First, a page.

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An ‘Art’ History Crash Course


On the second floor, filling up a corner office of the library is Special Collections. Inside, filing cabinets and shelves are packed with items, documents, pictures and even a historic urn —and Art Bagley can tell you about all of it.

Art began working at the library in late 1987 after finishing a master’s degree program at FSU in library science. Now, he has a multi-purpose role as a reference, collection development and special collections librarian.

Art, along with his colleagues in Special Collections, has been working to make various parts of the library more accessible to students.

“We just had a big project here in Special Collections with our artwork that we have: paintings, photographs, maps, everything like that,” Art explains. “And they’re all up in storage now in the attic and they’re available for checkout. It’s kind of a clumsy way to work it right now, but eventually all of that material will be in the catalog. So, anybody on campus who wants to decorate their dorm room or their office can browse the artwork on the UT library catalog.”

This project began about a year ago when staff members approached the library director asking to decorate their offices with the artwork. The artwork had previously gone relatively unused and unappreciated by anyone apart from library staff. Art hopes that the project will be in the catalog with thumbnail photos and brief descriptions by summer 2017. However, work on the project was slowed during renovations over the summer, making an exact start date uncertain.

The library was opened in the late 1960s, with it having been previously located in Plant Hall’s Grand Salon for a short time and then in Plant Hall’s Fletcher Lounge beginning in the 1930s. The recent renovations to Macdonald-Kelce library have included all areas of the library apart from Special Collections and the Florida Military Collection, which is located on the first floor, as they were used for storage. Both will likely be renovated next summer.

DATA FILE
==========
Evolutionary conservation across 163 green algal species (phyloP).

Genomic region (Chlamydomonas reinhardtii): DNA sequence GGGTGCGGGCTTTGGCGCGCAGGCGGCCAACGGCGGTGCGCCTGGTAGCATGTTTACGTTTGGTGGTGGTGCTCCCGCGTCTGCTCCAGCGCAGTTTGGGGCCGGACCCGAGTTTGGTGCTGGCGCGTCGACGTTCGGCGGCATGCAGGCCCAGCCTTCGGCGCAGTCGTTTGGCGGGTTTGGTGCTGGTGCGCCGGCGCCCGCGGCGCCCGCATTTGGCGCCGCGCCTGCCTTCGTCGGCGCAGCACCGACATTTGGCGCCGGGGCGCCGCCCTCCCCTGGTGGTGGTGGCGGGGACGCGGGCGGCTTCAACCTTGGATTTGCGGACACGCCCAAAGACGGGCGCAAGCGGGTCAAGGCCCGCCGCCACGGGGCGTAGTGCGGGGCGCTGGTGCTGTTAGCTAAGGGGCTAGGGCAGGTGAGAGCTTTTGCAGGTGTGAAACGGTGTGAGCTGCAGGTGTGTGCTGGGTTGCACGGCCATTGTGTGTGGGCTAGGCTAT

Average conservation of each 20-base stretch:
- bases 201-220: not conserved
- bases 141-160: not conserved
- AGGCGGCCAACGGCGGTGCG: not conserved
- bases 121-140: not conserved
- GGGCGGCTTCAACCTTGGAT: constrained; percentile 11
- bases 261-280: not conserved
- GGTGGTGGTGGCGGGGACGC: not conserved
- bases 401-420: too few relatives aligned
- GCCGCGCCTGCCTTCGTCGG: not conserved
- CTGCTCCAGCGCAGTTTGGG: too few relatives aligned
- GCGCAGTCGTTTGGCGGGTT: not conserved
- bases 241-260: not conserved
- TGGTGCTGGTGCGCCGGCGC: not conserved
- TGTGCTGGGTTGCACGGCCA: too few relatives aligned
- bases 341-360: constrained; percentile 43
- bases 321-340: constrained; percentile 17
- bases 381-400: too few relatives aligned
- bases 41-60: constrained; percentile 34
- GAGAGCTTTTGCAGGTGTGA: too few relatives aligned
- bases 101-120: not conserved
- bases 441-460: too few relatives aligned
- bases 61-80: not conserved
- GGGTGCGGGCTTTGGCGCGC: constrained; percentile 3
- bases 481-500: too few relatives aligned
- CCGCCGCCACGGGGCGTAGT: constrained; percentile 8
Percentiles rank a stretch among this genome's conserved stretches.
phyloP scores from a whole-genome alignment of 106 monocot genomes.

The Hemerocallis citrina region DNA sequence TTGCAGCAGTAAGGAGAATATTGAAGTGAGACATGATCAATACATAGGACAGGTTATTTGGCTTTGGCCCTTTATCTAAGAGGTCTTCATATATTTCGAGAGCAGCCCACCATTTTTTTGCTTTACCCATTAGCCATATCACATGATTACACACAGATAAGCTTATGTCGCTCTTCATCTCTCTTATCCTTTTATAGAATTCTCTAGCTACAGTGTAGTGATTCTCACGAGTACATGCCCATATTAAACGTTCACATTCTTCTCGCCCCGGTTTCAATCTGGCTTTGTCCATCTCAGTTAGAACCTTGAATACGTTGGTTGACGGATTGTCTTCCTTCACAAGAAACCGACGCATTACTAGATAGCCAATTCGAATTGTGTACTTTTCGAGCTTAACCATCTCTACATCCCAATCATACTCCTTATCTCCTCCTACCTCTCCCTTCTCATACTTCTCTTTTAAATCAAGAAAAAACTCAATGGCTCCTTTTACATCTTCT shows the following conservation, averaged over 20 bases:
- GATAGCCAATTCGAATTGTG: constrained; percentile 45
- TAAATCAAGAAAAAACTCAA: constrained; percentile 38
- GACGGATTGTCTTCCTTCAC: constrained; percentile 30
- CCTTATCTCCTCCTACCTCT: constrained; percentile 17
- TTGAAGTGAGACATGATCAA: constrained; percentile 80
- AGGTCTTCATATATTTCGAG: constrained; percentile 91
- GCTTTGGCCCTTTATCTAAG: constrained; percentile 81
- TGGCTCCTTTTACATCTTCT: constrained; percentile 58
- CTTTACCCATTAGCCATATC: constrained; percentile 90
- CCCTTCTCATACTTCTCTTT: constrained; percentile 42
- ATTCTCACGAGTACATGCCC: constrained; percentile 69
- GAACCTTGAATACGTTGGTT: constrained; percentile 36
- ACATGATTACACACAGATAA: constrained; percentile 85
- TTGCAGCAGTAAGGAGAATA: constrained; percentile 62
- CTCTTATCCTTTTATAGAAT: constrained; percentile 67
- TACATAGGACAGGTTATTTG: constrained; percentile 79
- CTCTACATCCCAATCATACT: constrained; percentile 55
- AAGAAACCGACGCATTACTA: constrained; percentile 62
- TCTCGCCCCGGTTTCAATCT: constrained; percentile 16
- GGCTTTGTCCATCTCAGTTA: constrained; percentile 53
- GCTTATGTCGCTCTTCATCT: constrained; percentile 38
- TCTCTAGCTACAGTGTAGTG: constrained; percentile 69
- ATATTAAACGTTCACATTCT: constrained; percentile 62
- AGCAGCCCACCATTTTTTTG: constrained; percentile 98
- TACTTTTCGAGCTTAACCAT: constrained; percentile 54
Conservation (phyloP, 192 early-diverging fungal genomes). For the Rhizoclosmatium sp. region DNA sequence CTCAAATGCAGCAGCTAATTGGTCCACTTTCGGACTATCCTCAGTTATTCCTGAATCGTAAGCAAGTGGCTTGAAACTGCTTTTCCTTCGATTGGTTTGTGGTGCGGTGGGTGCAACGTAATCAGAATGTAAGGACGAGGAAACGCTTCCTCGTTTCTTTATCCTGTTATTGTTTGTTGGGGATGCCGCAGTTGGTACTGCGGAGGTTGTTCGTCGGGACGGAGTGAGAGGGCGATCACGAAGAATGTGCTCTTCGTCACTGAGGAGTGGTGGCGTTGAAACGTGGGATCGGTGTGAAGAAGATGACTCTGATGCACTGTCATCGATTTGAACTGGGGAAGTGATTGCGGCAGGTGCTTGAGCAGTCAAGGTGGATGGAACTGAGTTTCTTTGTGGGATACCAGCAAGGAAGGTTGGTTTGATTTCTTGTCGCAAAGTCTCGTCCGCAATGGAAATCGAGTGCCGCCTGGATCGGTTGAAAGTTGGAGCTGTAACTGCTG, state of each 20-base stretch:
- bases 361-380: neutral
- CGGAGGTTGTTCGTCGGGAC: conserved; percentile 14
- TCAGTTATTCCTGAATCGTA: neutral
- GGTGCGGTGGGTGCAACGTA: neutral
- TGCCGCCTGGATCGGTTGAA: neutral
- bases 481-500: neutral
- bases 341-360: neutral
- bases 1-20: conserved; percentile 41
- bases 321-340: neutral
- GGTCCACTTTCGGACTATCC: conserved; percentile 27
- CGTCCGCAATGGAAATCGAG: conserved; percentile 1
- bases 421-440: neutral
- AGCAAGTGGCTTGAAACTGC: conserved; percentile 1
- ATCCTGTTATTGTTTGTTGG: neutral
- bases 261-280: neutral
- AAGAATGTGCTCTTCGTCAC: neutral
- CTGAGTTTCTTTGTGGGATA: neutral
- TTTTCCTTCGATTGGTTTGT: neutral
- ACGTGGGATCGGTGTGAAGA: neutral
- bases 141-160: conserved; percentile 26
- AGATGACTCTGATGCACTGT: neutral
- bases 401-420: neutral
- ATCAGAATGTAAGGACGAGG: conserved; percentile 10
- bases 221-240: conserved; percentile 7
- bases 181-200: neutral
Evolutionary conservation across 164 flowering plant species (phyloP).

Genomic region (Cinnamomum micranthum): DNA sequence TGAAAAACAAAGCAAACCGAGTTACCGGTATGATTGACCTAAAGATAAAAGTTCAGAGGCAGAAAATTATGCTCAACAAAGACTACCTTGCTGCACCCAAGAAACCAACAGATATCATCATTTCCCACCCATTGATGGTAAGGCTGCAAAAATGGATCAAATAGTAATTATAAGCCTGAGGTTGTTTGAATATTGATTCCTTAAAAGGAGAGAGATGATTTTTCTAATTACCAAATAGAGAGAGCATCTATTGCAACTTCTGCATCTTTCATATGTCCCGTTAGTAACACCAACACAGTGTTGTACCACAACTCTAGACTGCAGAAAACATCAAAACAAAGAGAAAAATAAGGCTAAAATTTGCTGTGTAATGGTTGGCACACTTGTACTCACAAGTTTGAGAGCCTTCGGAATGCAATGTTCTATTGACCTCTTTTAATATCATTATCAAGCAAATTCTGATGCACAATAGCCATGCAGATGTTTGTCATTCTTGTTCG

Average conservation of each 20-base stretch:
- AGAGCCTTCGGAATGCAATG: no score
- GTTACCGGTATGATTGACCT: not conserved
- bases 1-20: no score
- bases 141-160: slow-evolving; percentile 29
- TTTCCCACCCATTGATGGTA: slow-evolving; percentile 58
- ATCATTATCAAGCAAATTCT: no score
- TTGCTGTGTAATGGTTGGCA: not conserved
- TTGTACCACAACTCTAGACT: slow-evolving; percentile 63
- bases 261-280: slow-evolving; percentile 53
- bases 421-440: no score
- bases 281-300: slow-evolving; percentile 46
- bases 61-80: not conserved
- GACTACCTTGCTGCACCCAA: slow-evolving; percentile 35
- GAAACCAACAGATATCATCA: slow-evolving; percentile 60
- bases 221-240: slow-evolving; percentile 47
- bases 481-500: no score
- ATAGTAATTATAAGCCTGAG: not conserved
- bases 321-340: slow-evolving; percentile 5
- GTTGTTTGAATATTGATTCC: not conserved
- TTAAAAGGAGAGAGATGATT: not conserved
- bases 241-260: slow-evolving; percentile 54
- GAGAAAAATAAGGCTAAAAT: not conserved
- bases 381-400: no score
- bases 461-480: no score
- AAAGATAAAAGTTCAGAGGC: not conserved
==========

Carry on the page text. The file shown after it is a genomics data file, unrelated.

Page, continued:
That is far from the only project the library staffers have recently tackled, however.

“A project that we’re really glad we finally got around to doing is that we sent out to a vendor all of our Minarets, all of our Moroccans, all of our alumni newsletters and all of our faculty/staff newsletters and had them digitized and put into our database,” Art says excitedly.

All of these old issues, some as far back as the early 1930s are available through under the history tab at the bottom of the page. The database is full text searching and updated approximately every three years, but if you are looking for something not yet available there, you can always go talk to Art who is happy to explain and show any and all of UT history.

Art has a compelling past too, but he will often relate something he is talking about back to a UT vignette instead of focusing on himself.  He was born in the Buffalo, NY area in 1952. He had two older sisters, Verna and Donna and a younger brother, Kirk. Today, Donna and Kirk both live in Sarasota. Tragically, Art’s oldest sister Verna died in childhood during a 1954 Buffalo school fire when Art was just a toddler. Talking about Verna, Art’s voice softens from it’s normal, emphatic tone and a hint of sadness comes through.

“My mother always told me that after Verna died in the fire that I’d wander around the house like I was looking for her because I couldn’t understand the concept,” Art says.

For the next few years, the family would travel periodically to Sarasota to visit family before his mother decided to make the move permanent to avoid the harsh winters. Art’s father moved down first to secure a business and expand it for a full year before they would join him. Art remembers those first trips fondly.

“On one of those trips I remember stopping in Gettysburg the first evening on the road from Buffalo and I remember we were at some kind of motel and that we were right across the street from the battlefield. In the morning, while we were packing up at about six o’clock, through the fog I saw this real hazy, kind of tall thing,” Art recalls. He later learned it was a monument. “That was my first brush with the Civil War on that trip to Florida.”